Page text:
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Volvo Car Corporation cuts electric car recharging time to 1.5 hours

Volvo Car Corporation is testing a new fast-charger for electric cars that cuts recharging time to an outstanding 1.5 hours. The fast-charger operates six times faster than today's on-board devices.
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"We know that short recharging times and extensive operating range are a necessity for potential electric car consumers. The fast-charging unit helps cure what is known as ‘range anxiety' since the car can be more easily recharged during the day. And even if you don't have enough time for a 1.5-hour charge, plugging in for just 30 minutes will give you enough power for another 80 kilometres of driving," says Lennart Stegland, Vice President Electric Propulsion Systems, Volvo Car Corporation.
World's first three-phase on-board charger

The new charger will be installed and evaluated in a number of Volvo C30 Electric cars. The new 22 kW fast-charger is the world's first charger that operates on a three-phase supply and is small enough to be fitted in an electric car. It offers the car owner two possibilities:

Using a three-phase outlet with 32A gives an 80 km range in 30 minutes. A full charge takes 1.5 hours.

Plugging into an ordinary single-phase 230 V household outlet gives a charging time of 8-10 hours, depending on the available current.
"The user can 'top up' the battery pack with electricity one or more times during the day. This means that the total daily range is significantly extended, yet with the same low operating cost compared to a car with a conventional power train," says Lennart Stegland. "Giving customers more usable hours each day means that electric cars become more viable as a commercial proposition, in both the private and public sectors."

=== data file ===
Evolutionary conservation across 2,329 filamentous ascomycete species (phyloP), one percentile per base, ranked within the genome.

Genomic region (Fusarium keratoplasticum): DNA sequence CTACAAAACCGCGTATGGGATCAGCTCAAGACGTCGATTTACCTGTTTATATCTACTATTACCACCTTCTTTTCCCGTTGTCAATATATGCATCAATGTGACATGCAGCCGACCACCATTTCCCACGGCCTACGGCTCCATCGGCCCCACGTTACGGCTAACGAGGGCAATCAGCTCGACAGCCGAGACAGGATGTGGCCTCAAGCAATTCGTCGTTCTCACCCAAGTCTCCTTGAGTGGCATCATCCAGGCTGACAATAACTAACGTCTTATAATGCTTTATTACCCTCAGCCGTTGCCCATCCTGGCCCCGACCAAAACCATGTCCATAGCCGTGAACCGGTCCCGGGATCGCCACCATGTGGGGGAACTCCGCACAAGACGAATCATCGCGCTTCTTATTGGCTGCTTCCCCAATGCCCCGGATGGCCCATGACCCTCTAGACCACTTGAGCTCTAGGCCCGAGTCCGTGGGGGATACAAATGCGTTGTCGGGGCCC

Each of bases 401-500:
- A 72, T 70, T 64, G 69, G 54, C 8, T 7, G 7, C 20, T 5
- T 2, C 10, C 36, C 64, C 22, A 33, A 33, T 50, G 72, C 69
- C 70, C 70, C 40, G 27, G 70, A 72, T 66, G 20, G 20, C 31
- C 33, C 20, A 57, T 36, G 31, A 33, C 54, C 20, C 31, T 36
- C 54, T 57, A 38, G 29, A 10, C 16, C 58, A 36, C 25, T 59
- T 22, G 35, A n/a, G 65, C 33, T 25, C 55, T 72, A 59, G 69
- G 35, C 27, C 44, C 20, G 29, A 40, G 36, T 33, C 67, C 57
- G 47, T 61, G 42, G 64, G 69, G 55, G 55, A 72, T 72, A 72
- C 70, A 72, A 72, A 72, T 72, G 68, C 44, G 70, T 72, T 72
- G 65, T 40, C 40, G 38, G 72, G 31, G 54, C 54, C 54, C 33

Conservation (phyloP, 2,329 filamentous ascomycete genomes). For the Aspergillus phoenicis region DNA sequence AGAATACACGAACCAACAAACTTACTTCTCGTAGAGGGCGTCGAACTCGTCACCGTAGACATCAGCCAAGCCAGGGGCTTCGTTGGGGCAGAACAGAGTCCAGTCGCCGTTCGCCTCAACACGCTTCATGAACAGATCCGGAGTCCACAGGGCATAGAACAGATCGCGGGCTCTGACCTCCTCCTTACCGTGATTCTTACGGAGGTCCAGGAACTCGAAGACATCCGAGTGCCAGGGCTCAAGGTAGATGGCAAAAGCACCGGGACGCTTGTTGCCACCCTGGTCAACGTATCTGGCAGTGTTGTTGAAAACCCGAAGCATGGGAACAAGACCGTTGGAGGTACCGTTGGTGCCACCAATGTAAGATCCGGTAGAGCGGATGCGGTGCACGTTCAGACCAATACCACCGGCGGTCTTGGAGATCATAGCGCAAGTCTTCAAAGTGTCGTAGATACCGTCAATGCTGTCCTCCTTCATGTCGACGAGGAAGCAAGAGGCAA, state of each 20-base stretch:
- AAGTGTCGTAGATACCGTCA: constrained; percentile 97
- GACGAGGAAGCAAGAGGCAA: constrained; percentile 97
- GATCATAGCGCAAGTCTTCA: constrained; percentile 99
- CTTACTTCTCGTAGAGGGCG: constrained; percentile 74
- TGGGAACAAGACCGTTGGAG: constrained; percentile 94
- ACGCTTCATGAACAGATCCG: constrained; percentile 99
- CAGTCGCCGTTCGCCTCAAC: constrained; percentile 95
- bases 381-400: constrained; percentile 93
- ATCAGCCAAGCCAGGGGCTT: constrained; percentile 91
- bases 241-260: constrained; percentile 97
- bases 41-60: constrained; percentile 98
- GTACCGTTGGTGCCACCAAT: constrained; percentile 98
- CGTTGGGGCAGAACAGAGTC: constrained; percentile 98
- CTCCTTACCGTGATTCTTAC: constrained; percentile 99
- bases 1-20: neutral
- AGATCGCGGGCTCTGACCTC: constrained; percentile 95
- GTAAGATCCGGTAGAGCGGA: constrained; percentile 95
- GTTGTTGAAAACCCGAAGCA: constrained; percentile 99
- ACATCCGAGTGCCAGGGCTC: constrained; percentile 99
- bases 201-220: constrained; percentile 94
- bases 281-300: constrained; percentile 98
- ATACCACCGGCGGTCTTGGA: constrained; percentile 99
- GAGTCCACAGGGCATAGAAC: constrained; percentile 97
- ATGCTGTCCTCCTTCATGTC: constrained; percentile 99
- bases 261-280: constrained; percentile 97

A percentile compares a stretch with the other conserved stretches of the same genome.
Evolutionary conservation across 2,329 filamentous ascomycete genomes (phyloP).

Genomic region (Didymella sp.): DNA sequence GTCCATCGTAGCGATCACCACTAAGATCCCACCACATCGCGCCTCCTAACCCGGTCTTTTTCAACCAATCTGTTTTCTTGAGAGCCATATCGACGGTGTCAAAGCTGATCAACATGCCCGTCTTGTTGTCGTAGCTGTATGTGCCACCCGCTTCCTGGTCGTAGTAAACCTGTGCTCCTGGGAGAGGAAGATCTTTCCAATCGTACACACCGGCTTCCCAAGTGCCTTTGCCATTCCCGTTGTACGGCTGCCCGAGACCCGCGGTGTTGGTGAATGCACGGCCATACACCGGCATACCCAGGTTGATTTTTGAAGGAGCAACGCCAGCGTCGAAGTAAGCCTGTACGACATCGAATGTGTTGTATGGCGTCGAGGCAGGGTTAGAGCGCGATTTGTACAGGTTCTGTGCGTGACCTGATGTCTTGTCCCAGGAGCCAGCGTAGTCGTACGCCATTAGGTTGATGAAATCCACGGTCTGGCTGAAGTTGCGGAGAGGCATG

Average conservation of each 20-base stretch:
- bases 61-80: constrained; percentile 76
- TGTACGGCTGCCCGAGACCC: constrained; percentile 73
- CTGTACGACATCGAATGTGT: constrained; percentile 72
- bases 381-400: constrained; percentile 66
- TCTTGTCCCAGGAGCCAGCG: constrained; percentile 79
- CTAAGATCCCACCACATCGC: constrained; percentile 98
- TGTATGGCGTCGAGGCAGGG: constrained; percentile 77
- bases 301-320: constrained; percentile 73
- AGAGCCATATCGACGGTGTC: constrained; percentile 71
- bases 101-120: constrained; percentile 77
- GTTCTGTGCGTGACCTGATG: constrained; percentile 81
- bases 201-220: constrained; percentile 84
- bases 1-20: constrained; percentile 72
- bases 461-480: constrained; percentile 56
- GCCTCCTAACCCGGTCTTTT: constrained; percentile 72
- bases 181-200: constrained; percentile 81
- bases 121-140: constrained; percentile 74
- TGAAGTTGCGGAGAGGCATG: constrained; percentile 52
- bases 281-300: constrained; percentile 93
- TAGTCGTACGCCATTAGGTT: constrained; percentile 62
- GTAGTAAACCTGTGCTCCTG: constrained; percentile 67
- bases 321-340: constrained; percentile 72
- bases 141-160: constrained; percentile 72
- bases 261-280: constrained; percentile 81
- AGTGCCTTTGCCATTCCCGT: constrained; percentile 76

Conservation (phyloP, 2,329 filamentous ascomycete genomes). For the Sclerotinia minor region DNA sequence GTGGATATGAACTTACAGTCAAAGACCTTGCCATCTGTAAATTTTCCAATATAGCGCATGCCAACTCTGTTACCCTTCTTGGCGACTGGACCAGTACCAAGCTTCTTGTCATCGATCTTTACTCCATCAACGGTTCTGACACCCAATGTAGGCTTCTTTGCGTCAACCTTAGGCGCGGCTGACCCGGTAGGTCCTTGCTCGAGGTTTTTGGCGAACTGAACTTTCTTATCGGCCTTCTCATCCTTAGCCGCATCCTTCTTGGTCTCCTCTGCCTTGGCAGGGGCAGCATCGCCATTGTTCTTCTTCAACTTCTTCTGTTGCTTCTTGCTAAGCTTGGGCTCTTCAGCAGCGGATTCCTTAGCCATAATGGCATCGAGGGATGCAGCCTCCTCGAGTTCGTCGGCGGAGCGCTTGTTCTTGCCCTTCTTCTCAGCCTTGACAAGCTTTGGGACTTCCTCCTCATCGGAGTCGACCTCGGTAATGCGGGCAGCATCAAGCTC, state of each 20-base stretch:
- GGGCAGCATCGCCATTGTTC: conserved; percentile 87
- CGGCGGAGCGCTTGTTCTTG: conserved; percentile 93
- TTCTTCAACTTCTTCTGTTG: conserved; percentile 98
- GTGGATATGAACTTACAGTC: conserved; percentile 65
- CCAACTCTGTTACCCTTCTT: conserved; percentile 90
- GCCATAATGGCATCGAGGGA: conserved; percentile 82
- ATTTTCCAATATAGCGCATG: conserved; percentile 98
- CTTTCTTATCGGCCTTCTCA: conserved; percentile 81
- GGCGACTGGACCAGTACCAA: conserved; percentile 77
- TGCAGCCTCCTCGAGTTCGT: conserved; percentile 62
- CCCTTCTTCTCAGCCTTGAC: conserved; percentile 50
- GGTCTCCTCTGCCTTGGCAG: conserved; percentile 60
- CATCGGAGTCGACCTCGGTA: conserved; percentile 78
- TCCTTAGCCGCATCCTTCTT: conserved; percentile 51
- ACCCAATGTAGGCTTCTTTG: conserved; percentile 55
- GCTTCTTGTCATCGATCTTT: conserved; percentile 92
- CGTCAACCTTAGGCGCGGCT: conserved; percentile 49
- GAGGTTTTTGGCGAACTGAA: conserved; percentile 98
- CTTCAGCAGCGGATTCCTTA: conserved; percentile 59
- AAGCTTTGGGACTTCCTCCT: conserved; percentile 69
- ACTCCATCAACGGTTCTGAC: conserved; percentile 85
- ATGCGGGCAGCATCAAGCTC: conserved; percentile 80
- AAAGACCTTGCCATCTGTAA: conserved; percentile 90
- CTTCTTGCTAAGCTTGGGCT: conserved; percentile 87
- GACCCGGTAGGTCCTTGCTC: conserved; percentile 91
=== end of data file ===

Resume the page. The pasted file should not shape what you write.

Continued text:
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There's nothing special about "3 phases". The charge goes faster because it's 400+ volts at 30+ amps. (Remember, the important part is "energy" and you get it by a combination of electric "pressure", i.e., voltage in volts, and flow rate / "pipe cross sectional width", i.e., current in amperes).

It's just that on power distribution networks, anything above about 240 volts is usually delivered via 3ø wiring connected in either "wye" (Y) or "delta" format (the difference being how the grounding works, and the relative phase-to-phase voltage). The reasons for this are basically historical: big heavy industrial electricity users needed 3 phases to drive their big heavy 3ø electric motors. They were the only ones willing to pay up for the extra wiring involved. So the distribution network was built around those willing to pay, and now, the usage network is built up around the distribution network, etc.
 
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